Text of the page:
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ATLANTA — Employers, take note: If your staff has been working from home most or all of the time during the past two years, chances are a majority may want to continue doing so after the threat of COVID-19 fades.
Among Americans with jobs that can be done remotely, 59% say they still are working from home much or all of the time, according to a new survey released Wednesday by the Pew Research Center. That's less than the 71% who reported working remotely in October 2020, but is well above the 23% who did frequently before the pandemic.
And among those who have a workplace outside of their homes, the majority (61%) said they are choosing to work from home, while the remainder said they're remote because their workplace is closed or unavailable to them.
Pew researchers said they found that 60% of workers with jobs that can be done from home say they'd like to work from home all or most of the time when the pandemic is over if given the choice. This is up from 54% in 2020.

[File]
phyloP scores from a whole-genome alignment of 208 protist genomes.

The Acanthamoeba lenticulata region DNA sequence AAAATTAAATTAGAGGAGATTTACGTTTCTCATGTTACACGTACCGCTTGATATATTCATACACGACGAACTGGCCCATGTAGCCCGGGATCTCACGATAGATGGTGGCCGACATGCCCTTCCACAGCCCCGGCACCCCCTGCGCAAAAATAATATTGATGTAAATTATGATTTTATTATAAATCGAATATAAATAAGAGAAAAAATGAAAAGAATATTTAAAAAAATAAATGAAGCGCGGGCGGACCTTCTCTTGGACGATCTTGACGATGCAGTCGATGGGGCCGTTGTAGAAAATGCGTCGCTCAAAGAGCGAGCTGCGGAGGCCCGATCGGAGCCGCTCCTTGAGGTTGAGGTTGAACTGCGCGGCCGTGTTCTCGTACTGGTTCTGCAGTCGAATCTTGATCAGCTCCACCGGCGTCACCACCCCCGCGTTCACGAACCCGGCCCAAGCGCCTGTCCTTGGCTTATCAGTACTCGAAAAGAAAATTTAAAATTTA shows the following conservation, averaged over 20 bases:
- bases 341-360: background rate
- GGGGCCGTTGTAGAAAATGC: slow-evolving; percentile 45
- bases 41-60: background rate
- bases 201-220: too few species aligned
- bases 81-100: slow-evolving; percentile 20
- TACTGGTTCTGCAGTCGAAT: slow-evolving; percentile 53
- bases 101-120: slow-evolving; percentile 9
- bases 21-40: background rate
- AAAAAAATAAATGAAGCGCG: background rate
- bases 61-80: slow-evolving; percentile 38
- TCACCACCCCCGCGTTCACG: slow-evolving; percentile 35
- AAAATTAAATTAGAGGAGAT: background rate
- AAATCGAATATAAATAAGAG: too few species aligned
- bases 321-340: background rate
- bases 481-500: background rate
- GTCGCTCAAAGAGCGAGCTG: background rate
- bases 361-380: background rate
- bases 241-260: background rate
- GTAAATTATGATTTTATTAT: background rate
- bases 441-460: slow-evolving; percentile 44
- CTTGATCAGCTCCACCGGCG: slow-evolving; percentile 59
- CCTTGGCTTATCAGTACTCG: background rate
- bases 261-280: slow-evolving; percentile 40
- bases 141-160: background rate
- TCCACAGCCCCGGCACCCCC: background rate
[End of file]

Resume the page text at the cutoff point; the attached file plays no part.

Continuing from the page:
Why people currently are choosing to work at home rather than in the office is a key question, and there can be more than one reason. Forty-two percent cited fear of exposure to COVID-19 in the workplace — that's down from 57% in 2020. But the biggest reason cited by respondents (76%) is that working from home is their preference.
For some, geography plays a role: 17% (up from 9% in 2020) cite the fact that they have relocated as a main reason for not going to the office.
And for working parents with kids under 18, Pew found a third (32%) cited lack of child care, while 15% said there are restrictions on their access to their workplace.
Among people who rarely if ever worked from home before the pandemic and are choosing to do so now, 64% said working from home has improved their work-life balance. In terms of productivity, 44% say remote work has made it easier for them to get work done and meet deadlines. One common downside, however, is feeling less connected to colleagues, which 60% cited.
The survey, conducted from Jan. 24 to Jan. 30, captures the views from a random, nationally representative sampling of 5,889 U.S. adults who are working part-time or full-time and who have only one primary job.
To see other findings from the survey, you can find the full Pew report is here.